I send out a monthly newsletter, Fit Life Nourishing Bites, for my health coaching practice and find that it is a great way to keep in touch and share my knowledge. I write about topics spanning from weight loss, stress relief and sugar cravings to healthy recipes and quick workouts. Sometimes it is fun to include things that I have learned while living in Asia. This month I talk about the concept of “going slowly” in China and how we can benefit from this practice during the busyness of the holidays. To get Fit Life Nourishing Bites sent directly to your mailbox each month Sign Up Here!
Who doesn’t feel as if there aren’t enough hours in the day? Especially during the holidays, we rush through the day, running here and there, and end up exhausted. Somehow these days full of duties, obligations and busyness have begun to build up and become our lives. We spend our time doing things we don’t really want to do, yet feel we should. We’ve come to believe that being productive and crossing things off our to-do list is the ultimate goal.
The truth is, life on Earth is a brief gift, and our time is too precious to be used like this. If we want our lives to be balanced and healthy, we need to lessen our load and increase our down time. This means planning less in a day, prioritizing those things that make our hearts sing and de-prioritizing those things that are not imperative.
So how can we cultivate the art of going slowly?
In China, there is a culture of going slowly that contrasts to the “go-go-go” attitude of Americans. For example, whenever you leave a restaurant in China, the staff thank you for coming and say “man zou”, meaning “walk slowly”. Not only does walking slowly after a meal help digestion but it also gives you the time and space to enjoy your surroundings. For a while I was frustrated by the overall slowness of China when it came to things like walking down a busy street full of slow moving people. But eventually I realized that it was the perfect counterpoint to the inherent stresses of city life. By slowing down my body, I was able to slow down my mind and reduce the stress of living in an enormous city like Shanghai.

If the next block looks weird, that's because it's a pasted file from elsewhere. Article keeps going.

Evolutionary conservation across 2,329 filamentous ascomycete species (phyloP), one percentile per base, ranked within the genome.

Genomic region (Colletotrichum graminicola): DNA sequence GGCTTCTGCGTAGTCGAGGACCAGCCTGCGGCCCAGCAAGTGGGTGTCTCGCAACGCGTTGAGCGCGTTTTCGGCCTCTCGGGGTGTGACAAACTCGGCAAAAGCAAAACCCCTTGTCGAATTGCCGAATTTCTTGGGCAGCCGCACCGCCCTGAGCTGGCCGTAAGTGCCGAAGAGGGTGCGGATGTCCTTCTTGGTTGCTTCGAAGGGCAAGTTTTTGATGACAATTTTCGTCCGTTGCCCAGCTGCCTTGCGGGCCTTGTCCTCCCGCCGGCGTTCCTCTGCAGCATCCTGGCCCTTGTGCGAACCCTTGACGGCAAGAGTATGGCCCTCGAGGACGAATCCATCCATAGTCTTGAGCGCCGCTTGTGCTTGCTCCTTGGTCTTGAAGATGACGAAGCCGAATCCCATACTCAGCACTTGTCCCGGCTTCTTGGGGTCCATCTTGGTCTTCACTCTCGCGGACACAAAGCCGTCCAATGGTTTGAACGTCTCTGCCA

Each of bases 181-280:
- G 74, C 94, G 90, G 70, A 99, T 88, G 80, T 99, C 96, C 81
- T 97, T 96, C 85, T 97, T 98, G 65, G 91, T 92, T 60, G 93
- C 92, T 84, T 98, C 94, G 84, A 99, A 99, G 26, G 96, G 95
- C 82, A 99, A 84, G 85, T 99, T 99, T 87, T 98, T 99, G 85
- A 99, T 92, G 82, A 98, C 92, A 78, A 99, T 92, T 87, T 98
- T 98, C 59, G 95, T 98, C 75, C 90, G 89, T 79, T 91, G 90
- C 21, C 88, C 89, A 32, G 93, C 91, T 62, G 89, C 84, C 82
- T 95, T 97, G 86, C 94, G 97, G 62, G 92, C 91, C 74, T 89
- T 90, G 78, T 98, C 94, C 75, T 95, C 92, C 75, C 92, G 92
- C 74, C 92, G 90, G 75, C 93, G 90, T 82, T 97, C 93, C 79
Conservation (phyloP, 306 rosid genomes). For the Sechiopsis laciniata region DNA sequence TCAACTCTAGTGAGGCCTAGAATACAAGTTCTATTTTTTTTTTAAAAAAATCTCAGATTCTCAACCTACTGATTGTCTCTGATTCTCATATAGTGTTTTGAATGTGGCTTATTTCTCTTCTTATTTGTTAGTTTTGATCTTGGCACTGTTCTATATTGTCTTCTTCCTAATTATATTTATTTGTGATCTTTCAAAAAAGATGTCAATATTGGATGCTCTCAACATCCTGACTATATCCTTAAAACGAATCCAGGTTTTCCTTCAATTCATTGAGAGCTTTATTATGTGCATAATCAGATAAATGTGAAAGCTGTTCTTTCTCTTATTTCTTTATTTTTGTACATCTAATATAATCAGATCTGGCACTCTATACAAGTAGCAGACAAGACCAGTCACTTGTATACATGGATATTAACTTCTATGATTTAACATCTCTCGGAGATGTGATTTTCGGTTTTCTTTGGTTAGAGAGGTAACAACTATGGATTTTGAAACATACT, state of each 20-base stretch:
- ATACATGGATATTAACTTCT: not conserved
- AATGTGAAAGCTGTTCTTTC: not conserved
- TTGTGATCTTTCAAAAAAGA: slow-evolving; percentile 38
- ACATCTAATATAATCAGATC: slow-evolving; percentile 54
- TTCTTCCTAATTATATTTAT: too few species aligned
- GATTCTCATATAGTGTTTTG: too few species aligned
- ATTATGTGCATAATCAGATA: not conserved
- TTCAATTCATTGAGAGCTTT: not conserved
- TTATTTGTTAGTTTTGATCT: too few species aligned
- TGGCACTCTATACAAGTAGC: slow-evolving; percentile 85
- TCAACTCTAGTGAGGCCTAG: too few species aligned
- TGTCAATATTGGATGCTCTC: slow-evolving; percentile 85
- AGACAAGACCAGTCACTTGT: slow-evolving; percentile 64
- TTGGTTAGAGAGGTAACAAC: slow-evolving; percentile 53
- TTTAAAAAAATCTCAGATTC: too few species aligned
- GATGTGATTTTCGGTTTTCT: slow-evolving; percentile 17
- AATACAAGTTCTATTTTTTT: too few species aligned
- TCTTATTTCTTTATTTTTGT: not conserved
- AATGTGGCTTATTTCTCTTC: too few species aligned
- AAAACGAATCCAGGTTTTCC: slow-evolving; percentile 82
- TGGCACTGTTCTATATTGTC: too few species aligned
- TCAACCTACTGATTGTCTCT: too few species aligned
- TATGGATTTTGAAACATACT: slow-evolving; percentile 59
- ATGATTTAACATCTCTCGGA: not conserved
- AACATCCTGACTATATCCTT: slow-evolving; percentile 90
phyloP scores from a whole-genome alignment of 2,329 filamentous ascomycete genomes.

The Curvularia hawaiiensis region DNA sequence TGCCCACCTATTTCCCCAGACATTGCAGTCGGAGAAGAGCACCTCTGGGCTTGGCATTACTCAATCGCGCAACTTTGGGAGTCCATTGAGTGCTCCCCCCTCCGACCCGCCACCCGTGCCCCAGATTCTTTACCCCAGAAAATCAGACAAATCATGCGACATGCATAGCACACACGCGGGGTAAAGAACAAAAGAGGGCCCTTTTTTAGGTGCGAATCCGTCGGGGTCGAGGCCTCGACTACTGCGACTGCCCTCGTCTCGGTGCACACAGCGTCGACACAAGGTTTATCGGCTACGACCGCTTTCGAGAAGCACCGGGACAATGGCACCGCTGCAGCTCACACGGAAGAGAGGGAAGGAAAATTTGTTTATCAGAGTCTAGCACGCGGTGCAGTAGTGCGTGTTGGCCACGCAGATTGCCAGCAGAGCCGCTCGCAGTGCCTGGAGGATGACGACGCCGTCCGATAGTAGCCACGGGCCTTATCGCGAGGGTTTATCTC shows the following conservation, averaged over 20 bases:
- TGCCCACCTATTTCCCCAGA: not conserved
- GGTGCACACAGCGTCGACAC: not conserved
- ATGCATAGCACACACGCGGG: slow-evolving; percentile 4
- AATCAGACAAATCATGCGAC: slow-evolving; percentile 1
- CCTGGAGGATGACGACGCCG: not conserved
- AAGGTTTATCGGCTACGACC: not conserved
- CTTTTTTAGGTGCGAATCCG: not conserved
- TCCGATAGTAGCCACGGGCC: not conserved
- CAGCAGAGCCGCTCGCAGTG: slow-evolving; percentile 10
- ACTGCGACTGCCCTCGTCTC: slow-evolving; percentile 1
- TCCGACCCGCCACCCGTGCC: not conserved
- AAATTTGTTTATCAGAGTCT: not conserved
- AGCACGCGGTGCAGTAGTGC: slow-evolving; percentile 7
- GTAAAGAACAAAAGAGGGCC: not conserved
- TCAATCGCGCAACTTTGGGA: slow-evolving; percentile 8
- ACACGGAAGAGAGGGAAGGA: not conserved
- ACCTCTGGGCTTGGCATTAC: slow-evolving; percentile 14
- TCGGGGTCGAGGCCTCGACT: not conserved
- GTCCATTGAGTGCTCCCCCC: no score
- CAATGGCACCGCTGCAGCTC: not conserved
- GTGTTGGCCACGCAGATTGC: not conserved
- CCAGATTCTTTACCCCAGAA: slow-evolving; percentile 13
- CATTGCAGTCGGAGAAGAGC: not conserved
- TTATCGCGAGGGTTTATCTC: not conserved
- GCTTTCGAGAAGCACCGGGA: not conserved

Here are a few more ways to cultivate the Chinese art of “going slowly” :
- After your next meal, do it like the Chinese do and go for a 10-15 minute leisurely stroll
- Take a few moments before you climb out of bed in the morning to remember your dreams and to think about what you want from the day
- Leave your watch on the bedside table
- Take the scenic route
- Sit for a moment with your eyes closed when you start your computer
- Check email only twice a day
- Don’t pack your schedule so tightly that there’s no time for a short walk
- Light candles before you start to cook dinner
Add one moment here and there for slowness; it can be done simply and will have a profound effect on your well-being.
And do it the Chinese way. With flair.
Man Zou my friends.